This is an extraordinary film. I started watching it while working on my computer - so the movie was just on in the background - but gradually it pulled me in and I couldn't take my eyes off it.
The scenario it sets up could have gone in a number of different directions. At one point early on I had a horrible feeling it was going to be a standard sex flick about middle-aged adultery. Or, after the money goes missing, it might have moved too fast and forced us to watch a bunch of repressed characters suddenly turning to screaming and violence. But no - it's classier than that. What we get instead is a slow-burning exploration of character and relationships. And it isn't at all clear where it is going to go.
I won't over-praise it. The film drags at times, and as others have said its origins as a stage play are very obvious (there's nothing intrinsically wrong with that, except that it does show a slightly limited imagination). The acting is good, rather than top-notch, and personally I always find Saul Rubineck is one of those actors who plays the same character every time.
So it is not perfect. But if you're in the mood for something a little 'off the beat,' it's worth watching. Just don't expect to get any work done while it's on!
Becoming Jane (2007)
Fine performances from a host of great character actors
This is the story of how the young Jane Austen (Anne Hathaway) lost her heart to a young Irishman Tom Lefroy (James McAvoy), and how the social complexities of the times impacted on their lives. It is filled with fine performances from a host of great character actors like Julie Walters and James Cromwell (as Jane's parents), Ian Richardson (as Lefroy's Uncle) and Maggie Smith (as the local wealthy Duchess).
Two shining minor performances to look out for: Jessica Ashworth as the pouting teenage girl who develops a crush on Lefroy and - more briefly - Helen McRory as novelist Mrs Ashworth, who is visited by Jane on a trip to London.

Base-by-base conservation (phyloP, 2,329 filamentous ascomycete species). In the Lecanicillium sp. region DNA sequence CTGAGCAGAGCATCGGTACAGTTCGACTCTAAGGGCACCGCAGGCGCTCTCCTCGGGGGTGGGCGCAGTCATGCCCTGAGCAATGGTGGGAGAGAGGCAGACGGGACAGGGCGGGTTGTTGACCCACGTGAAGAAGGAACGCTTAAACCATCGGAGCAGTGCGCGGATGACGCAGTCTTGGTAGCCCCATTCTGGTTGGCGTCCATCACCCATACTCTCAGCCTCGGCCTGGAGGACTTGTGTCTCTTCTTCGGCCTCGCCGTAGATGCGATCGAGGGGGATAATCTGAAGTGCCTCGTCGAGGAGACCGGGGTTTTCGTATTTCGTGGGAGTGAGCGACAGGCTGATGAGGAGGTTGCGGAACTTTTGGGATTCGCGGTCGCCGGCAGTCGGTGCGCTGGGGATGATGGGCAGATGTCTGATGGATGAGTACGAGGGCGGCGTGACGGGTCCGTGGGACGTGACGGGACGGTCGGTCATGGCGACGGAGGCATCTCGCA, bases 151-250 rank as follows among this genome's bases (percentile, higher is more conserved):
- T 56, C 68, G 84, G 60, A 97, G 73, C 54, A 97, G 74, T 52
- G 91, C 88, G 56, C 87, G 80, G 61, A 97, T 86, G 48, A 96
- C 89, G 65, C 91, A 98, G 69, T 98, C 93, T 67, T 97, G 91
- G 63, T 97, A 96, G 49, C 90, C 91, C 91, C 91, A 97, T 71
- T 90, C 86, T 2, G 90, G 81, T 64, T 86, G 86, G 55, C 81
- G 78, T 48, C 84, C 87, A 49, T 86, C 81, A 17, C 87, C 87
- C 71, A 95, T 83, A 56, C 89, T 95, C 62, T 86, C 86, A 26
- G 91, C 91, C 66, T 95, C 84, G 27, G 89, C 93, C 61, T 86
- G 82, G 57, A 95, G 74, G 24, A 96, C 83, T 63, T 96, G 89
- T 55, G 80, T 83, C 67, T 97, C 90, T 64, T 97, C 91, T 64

This is not the most original film ever made, but it is well-done, and worth watching for the performances and period detail.
Nicely Done, but Haven't We Been Here Before?
This movie is about a male to female trans-sexual and her troubled teenage son who drive together across the country, meeting assorted characters and getting in and out of a number of scrapes on the way to finding themselves - and each other.
Wait a minute... an LGBT-themed generation-gap 'road trip' movie? Haven't we been here before? For example, in 'Priscilla,' or 'To Wong Foo'? Well, yes. And frankly there isn't much here that is all that new. What 'Transamerica' does have going for it is some great performances. Other reviewers are rightly raving about the quality of Felicity Huffman's portrayal of the central figure. But I thought Kevin Zegers was no less striking as the teenager, and there are some good supporting turns as well, from the likes of Burt Young.
Good acting is always worth watching, so I'd recommend seeing this movie if you like this kind of thing. But the downside is that too many of the characters and situations are a little bit clichéd. It's nicely done, and its political message is subtly woven rather than rammed into your face. But at the end of the day, don't expect anything that you haven't seen before.
Different, and well worth seeing